Dark soy sauce is light soy sauce to which sugar has been added after the fermentation process. It has a distinctly molasses-like taste, and is used mostly in marinades and sauces to give your food that appetizing dark hue and subtle, sweet flavor boost. Our dark soy sauce is naturally brewed and contains no color or flavor additives.

Ever wonder why restaurant style beef chow fun has that beautiful dark brown color? Dark soy sauce is your answer.

Chinkiang Vinegar (1-Year Brewed)

One of the four famous vinegars of China, Chinkiang black rice vinegar is dark, full-bodied and moderately sour with just a tinge of sweetness. Hengshun is the most famous maker and is a "China Time-Honored Brand," in production since 1840. The one-year-old version is an everyday vinegar for cooking or sauces.

Chinkiang vinegar is a key ingredient to create restaurant-style sweet-and-sour and General Tso’s sauces.

Premium Oyster Sauce

We always choose Lee Kum Kee, the company that was founded and built on its premium oyster sauce. In 1888, Lee Kum Sheung invented oyster sauce in Guangdong Province. Nowadays the Hong Kong-headquartered company makes sauces in five locations including Los Angeles, where this is one made.

This beautifully packaged Oyster Flavored Sauce is LKK’s premium offering, made from the finest oyster extracts. If you love beef chow fun or chicken chow mein as much as I do, then you must try this sauce.

Premium Sichuan Peppercorns

There's a world of difference between fresh, premium-grade Sichuan pepper and what is normally found in the U.S. The best "hua jiao" is grown in Hanyuan County of Sichuan province. Beyond that, our Chengdu buyer looks for intense aroma, high oil content and a strong numbing sensation, as well as purity, with no additives and few stems and seeds (which are not used for cooking but often appear in lower quality Sichuan peppercorns).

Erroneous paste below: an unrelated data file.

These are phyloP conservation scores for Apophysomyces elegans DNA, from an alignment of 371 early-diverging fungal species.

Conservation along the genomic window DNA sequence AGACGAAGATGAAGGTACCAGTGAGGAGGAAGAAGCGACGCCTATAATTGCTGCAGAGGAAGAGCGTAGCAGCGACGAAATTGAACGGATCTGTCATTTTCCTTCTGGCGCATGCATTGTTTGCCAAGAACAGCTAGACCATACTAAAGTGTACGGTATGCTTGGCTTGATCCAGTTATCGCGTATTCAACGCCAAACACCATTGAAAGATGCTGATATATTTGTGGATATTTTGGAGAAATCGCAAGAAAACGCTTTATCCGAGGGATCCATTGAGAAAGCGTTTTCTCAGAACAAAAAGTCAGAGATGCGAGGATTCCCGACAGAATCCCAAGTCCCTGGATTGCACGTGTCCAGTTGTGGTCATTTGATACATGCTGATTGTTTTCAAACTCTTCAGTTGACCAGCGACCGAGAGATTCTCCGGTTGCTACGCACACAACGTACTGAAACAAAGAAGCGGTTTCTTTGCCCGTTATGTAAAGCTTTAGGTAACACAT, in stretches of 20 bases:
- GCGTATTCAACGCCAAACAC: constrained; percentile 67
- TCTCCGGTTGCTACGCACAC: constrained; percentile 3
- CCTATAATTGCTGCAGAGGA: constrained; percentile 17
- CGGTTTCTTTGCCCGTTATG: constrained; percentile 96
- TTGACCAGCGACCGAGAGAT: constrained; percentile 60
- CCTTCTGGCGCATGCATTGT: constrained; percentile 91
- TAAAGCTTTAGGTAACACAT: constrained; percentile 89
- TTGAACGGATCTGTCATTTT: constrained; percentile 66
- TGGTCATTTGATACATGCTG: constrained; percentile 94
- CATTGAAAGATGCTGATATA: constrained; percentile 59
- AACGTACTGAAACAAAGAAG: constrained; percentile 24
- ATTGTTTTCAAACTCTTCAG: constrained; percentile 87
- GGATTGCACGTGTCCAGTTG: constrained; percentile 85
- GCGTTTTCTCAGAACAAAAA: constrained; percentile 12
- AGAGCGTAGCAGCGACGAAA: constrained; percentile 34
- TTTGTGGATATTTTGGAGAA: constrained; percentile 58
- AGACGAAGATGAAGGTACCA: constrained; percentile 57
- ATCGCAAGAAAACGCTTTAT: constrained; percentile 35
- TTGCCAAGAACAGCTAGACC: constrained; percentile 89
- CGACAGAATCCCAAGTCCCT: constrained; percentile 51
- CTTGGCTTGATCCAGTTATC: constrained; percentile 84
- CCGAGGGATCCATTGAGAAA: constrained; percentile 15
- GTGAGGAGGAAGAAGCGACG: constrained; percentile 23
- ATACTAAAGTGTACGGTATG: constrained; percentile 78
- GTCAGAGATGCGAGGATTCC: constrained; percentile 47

We’re proud to carry some of the freshest Sichuan peppercorns in the US. With them you can cook restaurant-style Mapo Tofu and Kung Pao Chicken with that unmistakeable numbing-tingling sensation.

Fermented Chili Bean Paste

Pixian chili bean paste is a fermented mix of broad beans, Chinese chili peppers, and salt. It is often called the soul of Sichuan cooking, as it is the deeply flavorful base of so many classic Sichuan dishes, including Mapo Tofu. We picked Juan Cheng Pai, which is a "China Time-Honored Brand" of chili bean paste made in Pixian County, Sichuan, since 1688. This package is first grade, and has been fermented and aged for one year. It is also certified as a Green Food by the agency in China that regulates organic and non-chemical food production.

As important as fresh Sichuan peppercorns, fermented chili bean paste is the other secret weapon to create that authentic Sichuan flavor at home.

Fermented black soybeans

Fermented black soybeans are called douchi in Chinese, but we like to call them “umami bombs”. They pack so much flavor in such a little bean! The douchi from Yangjiang County are our favorite, both in taste and texture. These are pure, salty, savory beans, with no smoky flavor as some douchi have.

They are a must-have for making your own black bean sauce that tastes 200% better than a bottled one. Trust me, you’ll want to eat the sauce straight, with a spoon, once you make it.

Dried Shiitake Mushrooms

Dried shiitake mushrooms are used throughout China to add intense umami to dishes. Small, dark and fragrant, these are grown and processed naturally in Henan Province with no additives or preservatives.

They are perfect a vegetarian replacement for oyster sauce, and are an essential ingredient in many braised dishes and stews.

Chinese Chili Flakes

Great Chinese chili flakes are hard to find outside of China. These deep-red chili flakes have just the right mix of flakes, powder and seeds from Sichuan chili peppers. So they’ll add a beautiful red color and aroma to your dish without turning it too spicy.